Don't Worry, Be Happyby Cindy Sherwin on 04/02/13
Now that spring is here, it's a lot easier for most of us to be happy. The sunshine and warmer days, the foliage popping out, and seeing neighbors who have been cooped up all winter, all contribute to cheerier outlooks.
According to an article in AARP magazine, there are ten factors that contribute to our overall happiness:
1. Where you live - There's a well-being index that I found online that shows which parts of the country, and even communities, have more potential happiness. In the AARP article, they say that people are generally happiest in sunny areas, in the Pacific Northwest (an oxymoron?) and on the water. Well, two out of three. . .
2. Financial security - It goes without saying that money issues weigh heavily in the happiness quotient. The thrill of buying something new goes away quickly, but financial security feels good forever. The article suggests paying down a mortgage, saving for a rainy day, pay with cash, and invest in adequate health insurance. (I'm sure they meant to say long term care insurance too!)
3. Get lots of sleep and eat a good breakfast.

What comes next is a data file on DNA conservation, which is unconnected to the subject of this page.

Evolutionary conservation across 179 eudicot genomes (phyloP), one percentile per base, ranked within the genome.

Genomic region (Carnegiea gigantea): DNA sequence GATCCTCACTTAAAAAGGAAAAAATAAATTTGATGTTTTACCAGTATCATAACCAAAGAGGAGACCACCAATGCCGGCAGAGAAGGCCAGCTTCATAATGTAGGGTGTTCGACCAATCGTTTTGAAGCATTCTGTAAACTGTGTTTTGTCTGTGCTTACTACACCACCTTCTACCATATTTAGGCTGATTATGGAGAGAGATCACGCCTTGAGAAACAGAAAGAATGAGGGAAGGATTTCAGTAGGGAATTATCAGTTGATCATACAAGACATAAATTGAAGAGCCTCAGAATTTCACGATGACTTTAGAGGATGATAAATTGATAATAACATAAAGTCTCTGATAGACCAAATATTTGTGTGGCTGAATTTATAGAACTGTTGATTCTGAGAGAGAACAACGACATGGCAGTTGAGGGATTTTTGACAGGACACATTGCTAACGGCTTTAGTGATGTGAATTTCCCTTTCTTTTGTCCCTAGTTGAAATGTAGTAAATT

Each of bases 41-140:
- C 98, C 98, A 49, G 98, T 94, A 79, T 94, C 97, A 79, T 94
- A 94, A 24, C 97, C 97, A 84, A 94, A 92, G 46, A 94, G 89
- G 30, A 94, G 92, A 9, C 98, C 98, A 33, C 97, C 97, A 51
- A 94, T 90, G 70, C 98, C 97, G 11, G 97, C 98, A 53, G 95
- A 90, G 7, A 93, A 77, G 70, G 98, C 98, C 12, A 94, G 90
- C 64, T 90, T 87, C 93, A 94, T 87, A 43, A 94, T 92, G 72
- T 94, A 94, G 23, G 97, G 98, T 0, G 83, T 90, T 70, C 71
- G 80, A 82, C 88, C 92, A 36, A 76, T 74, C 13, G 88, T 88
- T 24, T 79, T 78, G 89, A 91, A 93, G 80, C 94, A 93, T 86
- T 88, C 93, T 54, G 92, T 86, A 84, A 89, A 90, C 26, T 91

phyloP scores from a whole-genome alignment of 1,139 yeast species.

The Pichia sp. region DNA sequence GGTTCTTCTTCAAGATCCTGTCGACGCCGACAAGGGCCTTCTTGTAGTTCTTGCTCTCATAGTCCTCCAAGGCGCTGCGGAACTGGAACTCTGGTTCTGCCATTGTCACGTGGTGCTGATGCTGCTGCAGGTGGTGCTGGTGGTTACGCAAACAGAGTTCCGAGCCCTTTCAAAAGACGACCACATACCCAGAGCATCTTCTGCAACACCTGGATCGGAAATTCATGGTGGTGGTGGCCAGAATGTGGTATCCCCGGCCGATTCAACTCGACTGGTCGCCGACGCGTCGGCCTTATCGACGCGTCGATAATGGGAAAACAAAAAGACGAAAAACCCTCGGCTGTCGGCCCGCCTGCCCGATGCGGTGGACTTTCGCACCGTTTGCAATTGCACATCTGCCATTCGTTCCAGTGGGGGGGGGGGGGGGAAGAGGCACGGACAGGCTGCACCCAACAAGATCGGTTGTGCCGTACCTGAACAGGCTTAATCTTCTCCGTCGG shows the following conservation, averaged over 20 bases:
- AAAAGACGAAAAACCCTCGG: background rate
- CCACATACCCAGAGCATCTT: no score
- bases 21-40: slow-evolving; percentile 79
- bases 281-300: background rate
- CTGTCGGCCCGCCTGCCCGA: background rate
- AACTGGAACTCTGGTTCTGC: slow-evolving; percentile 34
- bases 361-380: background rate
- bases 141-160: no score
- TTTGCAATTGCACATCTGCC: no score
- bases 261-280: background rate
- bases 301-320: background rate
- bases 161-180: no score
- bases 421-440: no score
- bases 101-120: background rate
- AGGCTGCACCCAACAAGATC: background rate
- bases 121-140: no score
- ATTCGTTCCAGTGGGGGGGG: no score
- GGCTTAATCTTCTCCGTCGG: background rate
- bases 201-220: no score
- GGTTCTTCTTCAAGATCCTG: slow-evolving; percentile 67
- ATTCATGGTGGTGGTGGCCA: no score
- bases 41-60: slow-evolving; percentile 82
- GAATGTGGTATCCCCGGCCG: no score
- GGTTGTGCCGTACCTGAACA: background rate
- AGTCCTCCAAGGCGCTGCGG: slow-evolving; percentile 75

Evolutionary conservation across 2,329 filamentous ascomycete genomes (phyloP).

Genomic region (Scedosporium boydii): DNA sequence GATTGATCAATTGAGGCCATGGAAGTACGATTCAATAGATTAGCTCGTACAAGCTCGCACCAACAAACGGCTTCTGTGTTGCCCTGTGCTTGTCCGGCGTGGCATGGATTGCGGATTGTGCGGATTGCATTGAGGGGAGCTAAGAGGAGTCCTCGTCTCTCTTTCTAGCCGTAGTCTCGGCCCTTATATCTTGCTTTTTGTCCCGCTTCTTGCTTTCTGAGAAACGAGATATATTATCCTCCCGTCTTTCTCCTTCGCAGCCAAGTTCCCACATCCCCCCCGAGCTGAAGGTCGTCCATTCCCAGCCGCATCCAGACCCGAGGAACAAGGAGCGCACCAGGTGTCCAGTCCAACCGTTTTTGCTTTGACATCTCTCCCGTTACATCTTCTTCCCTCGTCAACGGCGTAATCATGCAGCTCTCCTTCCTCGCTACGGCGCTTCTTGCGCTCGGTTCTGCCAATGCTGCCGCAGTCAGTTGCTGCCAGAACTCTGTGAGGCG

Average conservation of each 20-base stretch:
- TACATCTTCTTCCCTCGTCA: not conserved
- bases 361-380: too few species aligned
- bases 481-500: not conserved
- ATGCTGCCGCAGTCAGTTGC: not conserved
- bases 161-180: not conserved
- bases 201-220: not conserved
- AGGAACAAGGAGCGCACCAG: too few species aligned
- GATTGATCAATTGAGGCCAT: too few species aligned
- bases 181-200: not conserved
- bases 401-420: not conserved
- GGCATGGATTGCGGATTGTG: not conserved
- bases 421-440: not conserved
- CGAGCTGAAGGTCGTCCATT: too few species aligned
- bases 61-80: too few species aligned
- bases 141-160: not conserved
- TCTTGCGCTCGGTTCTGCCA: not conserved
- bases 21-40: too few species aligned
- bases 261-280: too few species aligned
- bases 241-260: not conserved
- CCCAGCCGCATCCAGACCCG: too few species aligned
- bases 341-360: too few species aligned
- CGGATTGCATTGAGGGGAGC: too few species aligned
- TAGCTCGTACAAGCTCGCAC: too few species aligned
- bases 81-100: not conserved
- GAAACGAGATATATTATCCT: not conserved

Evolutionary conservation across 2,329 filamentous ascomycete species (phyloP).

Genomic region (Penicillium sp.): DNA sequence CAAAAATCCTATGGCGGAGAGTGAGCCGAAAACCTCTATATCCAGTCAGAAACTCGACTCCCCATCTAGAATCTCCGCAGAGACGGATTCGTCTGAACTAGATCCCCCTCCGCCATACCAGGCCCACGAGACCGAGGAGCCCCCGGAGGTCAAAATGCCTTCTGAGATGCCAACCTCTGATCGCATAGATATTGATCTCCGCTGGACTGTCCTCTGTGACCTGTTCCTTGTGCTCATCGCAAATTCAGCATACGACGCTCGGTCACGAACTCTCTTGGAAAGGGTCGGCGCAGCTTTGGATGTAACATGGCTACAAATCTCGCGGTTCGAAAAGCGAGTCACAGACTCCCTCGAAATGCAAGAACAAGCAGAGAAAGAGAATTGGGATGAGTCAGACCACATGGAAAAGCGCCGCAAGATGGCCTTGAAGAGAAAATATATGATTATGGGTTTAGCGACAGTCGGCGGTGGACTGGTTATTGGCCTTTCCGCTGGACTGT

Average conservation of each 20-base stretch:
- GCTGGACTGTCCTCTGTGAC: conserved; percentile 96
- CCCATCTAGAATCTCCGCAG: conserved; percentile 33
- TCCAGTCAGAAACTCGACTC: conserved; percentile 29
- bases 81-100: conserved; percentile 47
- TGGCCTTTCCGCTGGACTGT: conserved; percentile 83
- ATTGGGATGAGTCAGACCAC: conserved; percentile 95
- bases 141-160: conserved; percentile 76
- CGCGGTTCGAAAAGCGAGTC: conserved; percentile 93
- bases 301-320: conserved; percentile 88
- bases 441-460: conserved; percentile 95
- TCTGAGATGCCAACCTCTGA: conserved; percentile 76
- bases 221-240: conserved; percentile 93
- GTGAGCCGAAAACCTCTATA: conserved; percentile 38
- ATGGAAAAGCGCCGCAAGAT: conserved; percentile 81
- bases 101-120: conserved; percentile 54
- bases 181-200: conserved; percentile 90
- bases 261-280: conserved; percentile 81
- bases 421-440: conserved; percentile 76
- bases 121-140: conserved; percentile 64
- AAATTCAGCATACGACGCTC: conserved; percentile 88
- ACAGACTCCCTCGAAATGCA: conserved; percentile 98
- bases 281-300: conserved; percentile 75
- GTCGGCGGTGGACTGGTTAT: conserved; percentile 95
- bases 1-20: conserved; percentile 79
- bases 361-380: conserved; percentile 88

4. Watch less TV - Apparently the happiest people watch less than an hour a day. There is more authentic happiness in being with family and friends, or in hobbies.
5. Speaking of friends - get a daily dose. Having a strong social network is important, and be sure that network includes happy friends because that adds to your own happiness quotient.
6. Be in a committed relationship - Easier said than done, but the outcome is less stress, living longer, and having fewer diseases. Married people are twice as likely to be happy than non-married.
7. Having a faith community - People who regularly attend their house of worship are less likely to engage in risky behaviors, have less stress, and have a built in social network (see #5).
8. Create happy space in your home - Have a wall or area where you display treasures that make you smile every time you walk by. It could be family photos, awards, mementos, or whatever makes you feel good.
9. Have a pet - In a quoted study, pets were more effective than a spouse or friend in easing the effects of stress.
10. Have a passion for giving - Giving feels good and stimulates pleasure centers in the brain. It doesn't have to be money either, it could be volunteering your time at a school, a cancer center, a senior center.
So there you have it, now go and be happy!